Let’s take a second to set the stage: you’re a service desk manager and you’ve hit a wall on how to solve a tough challenge. Your team has lost momentum and isn’t sure how to move forward. Don’t panic! Human-centered design techniques can help get your project back on track. Here are three HCD tactics that you can start using today—literally.
Talk to Your Users
You know this from ITIL already—you have to call a problem by its right name in order to solve it (i.e., root cause). HCD can help you get to that root cause. Problem and stakeholder identification starts off as simply as writing down the problem you want to solve. Although that sounds simple, folks often skip this step, but asking yourself “What problem am I actually trying to solve?” is helpful for making sure you’re solving the right problem.
Next, gather your team and brainstorm a simple list of what your different stakeholder groups think, feel, say, and do related to the problem you’re trying to solve. Discuss how the problem impacts them and what assumptions you have about how those stakeholders experience the problem. Then, dig a level deeper and turn assumptions into questions and go talk to real users. To understand their perspectives and experiences, ask open-ended questions like “When a computer stops working in the field, how does it affect your ability to do your job?” Ask branch chiefs how it feels for them to report low scores—what does it mean to them to be in hot water with their CIOs, CTOs, or other Agency leaders?
Sentiment analysis is also helpful if the technology is available to you (products like Medallia and Qualtrics can be helpful for this). Look for themes across different stakeholder groups and common insights that hold true for many. These conversations often reveal new directions worth exploring.
Build Rapid Prototypes
Once you have talked to users and started to gain insights from what they’ve said about their pain points, begin building quick and dirty prototypes to make your solutions tangible. You can use the free versions of intuitive tools like Mural to visualize storyboards, Figma or Balsamiq to mock up wireframes, or old school pen and paper.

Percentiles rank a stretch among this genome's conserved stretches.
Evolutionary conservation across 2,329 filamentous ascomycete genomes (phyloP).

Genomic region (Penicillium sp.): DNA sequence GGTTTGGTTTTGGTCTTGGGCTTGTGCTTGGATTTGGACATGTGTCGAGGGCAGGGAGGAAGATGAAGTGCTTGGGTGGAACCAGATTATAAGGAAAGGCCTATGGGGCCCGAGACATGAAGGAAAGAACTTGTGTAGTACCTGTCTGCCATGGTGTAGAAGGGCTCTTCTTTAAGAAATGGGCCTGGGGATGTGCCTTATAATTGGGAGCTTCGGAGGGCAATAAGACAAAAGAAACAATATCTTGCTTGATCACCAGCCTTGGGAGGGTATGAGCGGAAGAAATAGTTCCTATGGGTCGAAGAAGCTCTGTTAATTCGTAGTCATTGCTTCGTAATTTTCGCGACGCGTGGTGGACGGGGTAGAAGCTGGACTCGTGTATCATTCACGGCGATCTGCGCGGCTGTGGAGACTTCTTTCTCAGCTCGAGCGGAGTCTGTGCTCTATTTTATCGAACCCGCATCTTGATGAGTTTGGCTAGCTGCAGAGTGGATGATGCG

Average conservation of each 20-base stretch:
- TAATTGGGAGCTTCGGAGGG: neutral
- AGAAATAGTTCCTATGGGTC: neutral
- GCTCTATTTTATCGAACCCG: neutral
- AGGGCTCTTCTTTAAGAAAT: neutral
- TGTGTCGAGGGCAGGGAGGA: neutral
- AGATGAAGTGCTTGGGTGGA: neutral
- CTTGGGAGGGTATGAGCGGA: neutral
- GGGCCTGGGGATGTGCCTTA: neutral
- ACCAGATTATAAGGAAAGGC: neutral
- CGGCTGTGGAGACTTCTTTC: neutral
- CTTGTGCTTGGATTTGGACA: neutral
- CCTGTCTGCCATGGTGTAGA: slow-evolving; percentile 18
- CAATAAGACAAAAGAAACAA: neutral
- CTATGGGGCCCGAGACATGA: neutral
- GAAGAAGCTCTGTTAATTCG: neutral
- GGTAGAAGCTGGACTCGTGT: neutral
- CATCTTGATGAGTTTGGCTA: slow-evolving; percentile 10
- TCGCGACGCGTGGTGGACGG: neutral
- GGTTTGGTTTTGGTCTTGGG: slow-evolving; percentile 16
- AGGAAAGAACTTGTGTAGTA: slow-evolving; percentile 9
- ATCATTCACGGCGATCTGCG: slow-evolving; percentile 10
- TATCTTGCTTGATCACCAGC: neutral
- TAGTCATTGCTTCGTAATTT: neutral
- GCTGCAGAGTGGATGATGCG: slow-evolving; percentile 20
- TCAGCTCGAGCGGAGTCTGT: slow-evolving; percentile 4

Creating low-fidelity prototypes allows you to explore more possibilities and iterate without excessive time or cost. Test different options with users and use their feedback to determine your next steps. The key is to prototype rapidly without overthinking and allow the process to generate new solutions. Don’t worry if you can’t host multiple prototyping sessions. One session with the customer’s viewpoint at the center is better than doing nothing at all and gets you closer to a solution that truly meets your customers’ unmet needs.
Get Feedback and Iterate
Conduct user tests to evaluate prototypes or early product versions. Watch how people interact with these early iterations and listen closely to and capture their feedback. Look for pain points as well as what resonates in your prototype. User feedback helps validate or invalidate your assumptions, identifies areas of improvement, and spurs new concepts to better address the problem you’re trying to solve. Then, use that input to make changes and enhance your solution from your user’s point of view.
HCD Tactics in Action
A government Agency service desk received feedback that Very Important Persons (VIPs) (e.g., political appointees, government executives) did not receive sufficiently prioritized support. However, the service desk lacked additional resources for dedicating agents specifically to VIP requests. Our CX team used HCD tactics to deploy a shiny new automated solution to detect and prioritize VIP callers without reducing service for traditional customers.
The Agency implemented a “VIP button” agents could activate upon receiving a call from VIPs. Activating the button automatically placed the VIP at the front of the queue. The VIP was also assigned a specialized service desk agent skilled in addressing their specific and unique inquiries. The button enabled faster service for VIPs within the normal flow of service desk operations and staffing levels. In the first month, nearly 350 VIP callers received prompt, tailored support, demonstrating the Agency’s commitment to responsive service.
By starting with the end user experience in mind, we deployed an innovative solution that enhanced support for all, including those requiring specialized assistance, without disruption or delay. The VIP button shows how using HCD to develop even small technology and process improvements can achieve impactful and measurable results.
Remember, HCD involves continuous feedback from end users. Understand their needs, test, and improve concepts quickly, gather reactions, and let that drive your decision making. Using even one of these tactics can help reveal new pathways forward and get your project moving again. So, pick a technique, connect with your users, build on what you learn, and don’t be afraid to fail fast.